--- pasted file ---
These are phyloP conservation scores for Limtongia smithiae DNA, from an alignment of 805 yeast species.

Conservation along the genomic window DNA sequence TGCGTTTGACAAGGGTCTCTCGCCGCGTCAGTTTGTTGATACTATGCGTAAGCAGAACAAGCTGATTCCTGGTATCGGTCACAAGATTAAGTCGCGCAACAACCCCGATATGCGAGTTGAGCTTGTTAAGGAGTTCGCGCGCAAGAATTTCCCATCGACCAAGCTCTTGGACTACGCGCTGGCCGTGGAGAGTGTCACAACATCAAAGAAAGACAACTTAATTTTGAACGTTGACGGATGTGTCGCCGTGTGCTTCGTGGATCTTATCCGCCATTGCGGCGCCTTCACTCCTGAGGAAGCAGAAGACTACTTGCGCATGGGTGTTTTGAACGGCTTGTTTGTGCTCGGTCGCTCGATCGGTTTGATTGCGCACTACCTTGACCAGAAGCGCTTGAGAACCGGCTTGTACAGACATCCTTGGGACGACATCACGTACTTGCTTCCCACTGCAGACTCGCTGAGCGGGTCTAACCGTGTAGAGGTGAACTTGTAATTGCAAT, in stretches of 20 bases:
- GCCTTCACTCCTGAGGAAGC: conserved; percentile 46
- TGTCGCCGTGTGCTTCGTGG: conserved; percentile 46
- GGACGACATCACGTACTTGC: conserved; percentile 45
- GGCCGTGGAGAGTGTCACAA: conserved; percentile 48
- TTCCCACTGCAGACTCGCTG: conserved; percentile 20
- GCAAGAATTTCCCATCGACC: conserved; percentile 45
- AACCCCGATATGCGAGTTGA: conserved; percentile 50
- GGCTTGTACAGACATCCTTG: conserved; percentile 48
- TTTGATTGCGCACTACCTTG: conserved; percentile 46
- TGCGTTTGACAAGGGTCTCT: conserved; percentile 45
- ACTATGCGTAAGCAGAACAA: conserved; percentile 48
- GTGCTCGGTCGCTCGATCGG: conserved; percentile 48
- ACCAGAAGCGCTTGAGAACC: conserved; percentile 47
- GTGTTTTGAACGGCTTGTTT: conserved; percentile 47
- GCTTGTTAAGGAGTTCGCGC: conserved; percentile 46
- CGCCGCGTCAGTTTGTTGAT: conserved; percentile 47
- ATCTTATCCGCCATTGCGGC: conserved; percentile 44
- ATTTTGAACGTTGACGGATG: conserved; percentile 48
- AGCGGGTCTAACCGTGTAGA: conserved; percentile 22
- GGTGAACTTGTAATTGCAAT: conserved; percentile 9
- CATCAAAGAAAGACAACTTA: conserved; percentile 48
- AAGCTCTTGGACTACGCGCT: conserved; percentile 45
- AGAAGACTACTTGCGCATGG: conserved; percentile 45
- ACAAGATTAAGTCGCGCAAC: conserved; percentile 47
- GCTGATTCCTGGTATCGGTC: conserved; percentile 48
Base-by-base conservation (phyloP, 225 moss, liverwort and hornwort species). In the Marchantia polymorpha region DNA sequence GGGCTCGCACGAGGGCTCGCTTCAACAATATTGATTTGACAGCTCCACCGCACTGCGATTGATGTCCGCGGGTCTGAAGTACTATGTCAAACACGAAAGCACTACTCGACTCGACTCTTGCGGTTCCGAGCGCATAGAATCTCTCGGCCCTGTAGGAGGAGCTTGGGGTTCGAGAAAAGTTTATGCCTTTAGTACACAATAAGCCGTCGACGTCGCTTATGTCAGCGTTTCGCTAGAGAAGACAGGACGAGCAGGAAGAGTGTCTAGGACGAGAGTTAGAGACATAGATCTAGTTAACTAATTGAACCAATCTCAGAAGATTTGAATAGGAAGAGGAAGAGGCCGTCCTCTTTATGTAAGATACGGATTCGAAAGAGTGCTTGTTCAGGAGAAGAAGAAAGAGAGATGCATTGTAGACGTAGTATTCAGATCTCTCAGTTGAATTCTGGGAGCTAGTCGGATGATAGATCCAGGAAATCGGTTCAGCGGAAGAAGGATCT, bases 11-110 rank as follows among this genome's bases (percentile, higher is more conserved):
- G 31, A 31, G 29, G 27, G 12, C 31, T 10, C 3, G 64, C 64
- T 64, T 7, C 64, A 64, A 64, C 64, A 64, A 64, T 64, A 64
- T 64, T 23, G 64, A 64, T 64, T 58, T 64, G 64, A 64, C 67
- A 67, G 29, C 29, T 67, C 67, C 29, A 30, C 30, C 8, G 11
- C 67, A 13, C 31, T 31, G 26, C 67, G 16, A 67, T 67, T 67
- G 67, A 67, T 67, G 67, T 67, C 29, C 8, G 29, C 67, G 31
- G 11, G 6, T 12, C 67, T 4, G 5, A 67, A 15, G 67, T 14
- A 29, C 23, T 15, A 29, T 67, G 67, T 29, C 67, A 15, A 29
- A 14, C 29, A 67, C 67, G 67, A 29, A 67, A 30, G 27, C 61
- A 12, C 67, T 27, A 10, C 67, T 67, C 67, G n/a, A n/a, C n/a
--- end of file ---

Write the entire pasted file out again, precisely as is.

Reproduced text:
These are phyloP conservation scores for Limtongia smithiae DNA, from an alignment of 805 yeast species.

Conservation along the genomic window DNA sequence TGCGTTTGACAAGGGTCTCTCGCCGCGTCAGTTTGTTGATACTATGCGTAAGCAGAACAAGCTGATTCCTGGTATCGGTCACAAGATTAAGTCGCGCAACAACCCCGATATGCGAGTTGAGCTTGTTAAGGAGTTCGCGCGCAAGAATTTCCCATCGACCAAGCTCTTGGACTACGCGCTGGCCGTGGAGAGTGTCACAACATCAAAGAAAGACAACTTAATTTTGAACGTTGACGGATGTGTCGCCGTGTGCTTCGTGGATCTTATCCGCCATTGCGGCGCCTTCACTCCTGAGGAAGCAGAAGACTACTTGCGCATGGGTGTTTTGAACGGCTTGTTTGTGCTCGGTCGCTCGATCGGTTTGATTGCGCACTACCTTGACCAGAAGCGCTTGAGAACCGGCTTGTACAGACATCCTTGGGACGACATCACGTACTTGCTTCCCACTGCAGACTCGCTGAGCGGGTCTAACCGTGTAGAGGTGAACTTGTAATTGCAAT, in stretches of 20 bases:
- GCCTTCACTCCTGAGGAAGC: conserved; percentile 46
- TGTCGCCGTGTGCTTCGTGG: conserved; percentile 46
- GGACGACATCACGTACTTGC: conserved; percentile 45
- GGCCGTGGAGAGTGTCACAA: conserved; percentile 48
- TTCCCACTGCAGACTCGCTG: conserved; percentile 20
- GCAAGAATTTCCCATCGACC: conserved; percentile 45
- AACCCCGATATGCGAGTTGA: conserved; percentile 50
- GGCTTGTACAGACATCCTTG: conserved; percentile 48
- TTTGATTGCGCACTACCTTG: conserved; percentile 46
- TGCGTTTGACAAGGGTCTCT: conserved; percentile 45
- ACTATGCGTAAGCAGAACAA: conserved; percentile 48
- GTGCTCGGTCGCTCGATCGG: conserved; percentile 48
- ACCAGAAGCGCTTGAGAACC: conserved; percentile 47
- GTGTTTTGAACGGCTTGTTT: conserved; percentile 47
- GCTTGTTAAGGAGTTCGCGC: conserved; percentile 46
- CGCCGCGTCAGTTTGTTGAT: conserved; percentile 47
- ATCTTATCCGCCATTGCGGC: conserved; percentile 44
- ATTTTGAACGTTGACGGATG: conserved; percentile 48
- AGCGGGTCTAACCGTGTAGA: conserved; percentile 22
- GGTGAACTTGTAATTGCAAT: conserved; percentile 9
- CATCAAAGAAAGACAACTTA: conserved; percentile 48
- AAGCTCTTGGACTACGCGCT: conserved; percentile 45
- AGAAGACTACTTGCGCATGG: conserved; percentile 45
- ACAAGATTAAGTCGCGCAAC: conserved; percentile 47
- GCTGATTCCTGGTATCGGTC: conserved; percentile 48
Base-by-base conservation (phyloP, 225 moss, liverwort and hornwort species). In the Marchantia polymorpha region DNA sequence GGGCTCGCACGAGGGCTCGCTTCAACAATATTGATTTGACAGCTCCACCGCACTGCGATTGATGTCCGCGGGTCTGAAGTACTATGTCAAACACGAAAGCACTACTCGACTCGACTCTTGCGGTTCCGAGCGCATAGAATCTCTCGGCCCTGTAGGAGGAGCTTGGGGTTCGAGAAAAGTTTATGCCTTTAGTACACAATAAGCCGTCGACGTCGCTTATGTCAGCGTTTCGCTAGAGAAGACAGGACGAGCAGGAAGAGTGTCTAGGACGAGAGTTAGAGACATAGATCTAGTTAACTAATTGAACCAATCTCAGAAGATTTGAATAGGAAGAGGAAGAGGCCGTCCTCTTTATGTAAGATACGGATTCGAAAGAGTGCTTGTTCAGGAGAAGAAGAAAGAGAGATGCATTGTAGACGTAGTATTCAGATCTCTCAGTTGAATTCTGGGAGCTAGTCGGATGATAGATCCAGGAAATCGGTTCAGCGGAAGAAGGATCT, bases 11-110 rank as follows among this genome's bases (percentile, higher is more conserved):
- G 31, A 31, G 29, G 27, G 12, C 31, T 10, C 3, G 64, C 64
- T 64, T 7, C 64, A 64, A 64, C 64, A 64, A 64, T 64, A 64
- T 64, T 23, G 64, A 64, T 64, T 58, T 64, G 64, A 64, C 67
- A 67, G 29, C 29, T 67, C 67, C 29, A 30, C 30, C 8, G 11
- C 67, A 13, C 31, T 31, G 26, C 67, G 16, A 67, T 67, T 67
- G 67, A 67, T 67, G 67, T 67, C 29, C 8, G 29, C 67, G 31
- G 11, G 6, T 12, C 67, T 4, G 5, A 67, A 15, G 67, T 14
- A 29, C 23, T 15, A 29, T 67, G 67, T 29, C 67, A 15, A 29
- A 14, C 29, A 67, C 67, G 67, A 29, A 67, A 30, G 27, C 61
- A 12, C 67, T 27, A 10, C 67, T 67, C 67, G n/a, A n/a, C n/a